Most competition companies have a procedure where you submit a video of a stunt or skill for them to review BEFORE the competition. They have a legality judge watch it and determine if it is legal or illegal. If they determine that it is legal, they send you a letter stating that they reviewed it and AS PERFORMED IN THE VIDEO the skill is legal. If they go to that company's events and a legality judge deducts for that skill, the coach/gym owner can show that letter to the head judge and the deduction will be removed. Now, you would have to do this for each different company that you use, but better safe than sorry.

Coaches are paid to know the rules and keep their teams safe and legal. For a college coach to mess up on something at Nationals, it wouldn't be unheard of for the AD to fire the coach. A coach was fired because there were academically ineligible athletes on the team, even though according to UCA they were academically eligible (it was a long confusing situation). In the All Star world, I'm a parent paying good money for my child to be on their team. If my child's team is doing illegal skills in competition-I'm going to start looking for a new gym.
 
Sometimes it's hard to figure out what is legal and illegal just by reading the rules because they don't cover everything.

Actually this brings up a question with me, I'll create the scenario to make it less confusing.
in level 5: Say a girl starts in a half, she braces both hands on top of another girl's stomach (who is in a backbend in a stunt), and then does a front flip where she is caught by another group. What is the rule on the amount of people that need to catch that flyer?

I ask this because we performed the skill in a pyramid in 2009, and on one side, there were 3 catchers and on the other side there were 2, and we were told it was illegal to catch with 2 catchers and that we needed to add a 3rd catcher to the other side. Then, I was to another gym who was performing a similar skill, except it was a girl in a smush (same height) with contact with 2 hands where the flyer flipped over and they had 2 catchers. I made a comment on the legality of the catch and they said they performed it at every competition the previous year (pretty much the same competitions we went to), and there was never a comment made.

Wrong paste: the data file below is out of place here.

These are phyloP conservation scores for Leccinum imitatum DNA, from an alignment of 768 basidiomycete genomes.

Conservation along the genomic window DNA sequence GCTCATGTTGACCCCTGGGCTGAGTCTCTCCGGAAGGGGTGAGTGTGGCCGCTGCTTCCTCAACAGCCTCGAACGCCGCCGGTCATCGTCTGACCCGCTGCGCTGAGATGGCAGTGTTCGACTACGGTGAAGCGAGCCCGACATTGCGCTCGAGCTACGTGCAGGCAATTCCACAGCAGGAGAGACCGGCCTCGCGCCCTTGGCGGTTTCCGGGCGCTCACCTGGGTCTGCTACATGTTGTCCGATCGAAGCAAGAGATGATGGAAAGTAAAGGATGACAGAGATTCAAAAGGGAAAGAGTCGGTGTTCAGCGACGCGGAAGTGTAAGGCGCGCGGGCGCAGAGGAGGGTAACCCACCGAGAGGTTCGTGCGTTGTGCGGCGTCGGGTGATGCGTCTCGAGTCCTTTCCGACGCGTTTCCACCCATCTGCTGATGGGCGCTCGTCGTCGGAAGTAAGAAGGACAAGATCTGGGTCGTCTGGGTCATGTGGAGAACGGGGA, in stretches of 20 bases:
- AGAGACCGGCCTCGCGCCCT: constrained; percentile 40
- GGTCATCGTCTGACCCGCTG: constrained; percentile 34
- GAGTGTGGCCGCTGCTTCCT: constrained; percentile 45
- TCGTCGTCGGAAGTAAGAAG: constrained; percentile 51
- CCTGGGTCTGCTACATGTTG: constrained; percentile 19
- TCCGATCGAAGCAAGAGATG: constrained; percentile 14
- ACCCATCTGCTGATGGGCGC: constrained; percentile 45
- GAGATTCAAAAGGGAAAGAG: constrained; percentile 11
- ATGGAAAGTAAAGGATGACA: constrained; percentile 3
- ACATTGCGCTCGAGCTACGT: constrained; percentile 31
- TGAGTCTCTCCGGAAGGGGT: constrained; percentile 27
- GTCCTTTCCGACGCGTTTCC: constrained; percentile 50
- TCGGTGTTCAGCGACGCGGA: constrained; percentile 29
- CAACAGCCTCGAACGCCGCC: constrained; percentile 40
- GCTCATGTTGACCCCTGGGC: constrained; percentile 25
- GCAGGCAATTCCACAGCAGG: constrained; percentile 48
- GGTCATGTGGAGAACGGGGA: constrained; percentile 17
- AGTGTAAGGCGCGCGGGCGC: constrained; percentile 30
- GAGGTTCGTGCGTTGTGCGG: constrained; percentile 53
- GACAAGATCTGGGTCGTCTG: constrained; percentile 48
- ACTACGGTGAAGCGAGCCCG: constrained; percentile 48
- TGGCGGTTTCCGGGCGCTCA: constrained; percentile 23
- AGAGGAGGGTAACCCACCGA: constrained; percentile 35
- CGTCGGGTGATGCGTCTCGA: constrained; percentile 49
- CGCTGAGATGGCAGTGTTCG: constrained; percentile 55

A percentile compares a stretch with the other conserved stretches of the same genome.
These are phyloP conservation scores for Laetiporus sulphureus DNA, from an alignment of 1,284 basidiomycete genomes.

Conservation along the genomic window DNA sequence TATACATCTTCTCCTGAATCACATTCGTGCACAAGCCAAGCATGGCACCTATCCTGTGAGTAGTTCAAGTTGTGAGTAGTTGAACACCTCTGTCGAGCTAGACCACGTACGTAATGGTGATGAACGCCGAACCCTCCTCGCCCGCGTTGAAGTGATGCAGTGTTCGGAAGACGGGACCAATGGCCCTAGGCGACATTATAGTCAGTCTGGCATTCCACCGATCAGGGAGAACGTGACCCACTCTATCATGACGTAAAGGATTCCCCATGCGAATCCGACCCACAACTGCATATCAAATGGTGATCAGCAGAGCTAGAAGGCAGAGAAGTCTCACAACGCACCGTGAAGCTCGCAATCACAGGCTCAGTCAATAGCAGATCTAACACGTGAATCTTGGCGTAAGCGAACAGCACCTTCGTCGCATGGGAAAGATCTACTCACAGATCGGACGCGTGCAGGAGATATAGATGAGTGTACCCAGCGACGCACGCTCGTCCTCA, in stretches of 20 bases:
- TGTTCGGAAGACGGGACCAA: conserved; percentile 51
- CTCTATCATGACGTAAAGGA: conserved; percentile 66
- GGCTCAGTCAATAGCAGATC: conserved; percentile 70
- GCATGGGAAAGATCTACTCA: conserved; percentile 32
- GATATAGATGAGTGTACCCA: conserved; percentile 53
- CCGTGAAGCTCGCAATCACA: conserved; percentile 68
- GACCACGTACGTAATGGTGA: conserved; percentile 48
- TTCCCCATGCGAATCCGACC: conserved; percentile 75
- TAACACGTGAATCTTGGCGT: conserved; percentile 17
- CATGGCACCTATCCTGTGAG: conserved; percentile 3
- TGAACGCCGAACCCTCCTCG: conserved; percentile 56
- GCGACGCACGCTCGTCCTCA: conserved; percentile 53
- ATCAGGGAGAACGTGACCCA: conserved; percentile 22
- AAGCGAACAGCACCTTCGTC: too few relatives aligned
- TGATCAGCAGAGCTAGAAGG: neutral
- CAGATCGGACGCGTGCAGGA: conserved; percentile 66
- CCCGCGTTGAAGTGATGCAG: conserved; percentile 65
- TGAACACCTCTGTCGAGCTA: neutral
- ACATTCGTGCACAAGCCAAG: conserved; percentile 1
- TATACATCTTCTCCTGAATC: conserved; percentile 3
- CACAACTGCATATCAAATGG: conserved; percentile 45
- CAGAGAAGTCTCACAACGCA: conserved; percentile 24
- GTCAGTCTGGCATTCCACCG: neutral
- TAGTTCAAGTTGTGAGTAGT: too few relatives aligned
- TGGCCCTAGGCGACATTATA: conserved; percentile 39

What is the real rule on catchers?

3 catchers...you need one on each side and one at head/neck.
 
Illegal stunts getting missed happens fairly often, unfortunately. It is difficult for the legality judge to see an analyze every element of every routine. However, the idea that once you have competed something and "gotten away with it" you now have immunity from getting penalized at a later competition is silly.

"But officer, you can't give me a speeding ticket - I was driving this fast yesterday and didn't get pulled over."
If I had a dime for every time I heard, "but last week at XYZ I didn't get told it was illegal," I would be a very rich woman and replying to this thread from my yacht in Greece.
The reality is that, just like panel judging, coaching & performing as an athlete...it comes down to people and mistakes can be made...at the same time, the rule process & general understanding is SOOOO much better and clearer than where it was even 2 years ago that I see a decline of actual violations every year. I'm glad to see the general level of understanding in the industry is so much stronger...now that new rules come into play I hope it stays that way!
 
Hah this happens at NCA all the time, I've heard some horror stories of teams getting slapped with deductions for illegal skills that they've gotten away with at local competitions all year. I believe there should be a lot more accountability at smaller competitions for legality judges because in my experience you can get away with a lot.
 
While it is unfortunate that some teams don't find out something is illegal until it's too late, it is ultimately a coaches responsibility to know the rules for their team. Considering a coach sees every detail of a routine exponentially more times than a safety judge will, the coach should be held to an even higher standard of ummm..."understanding" the routine than a legality judge.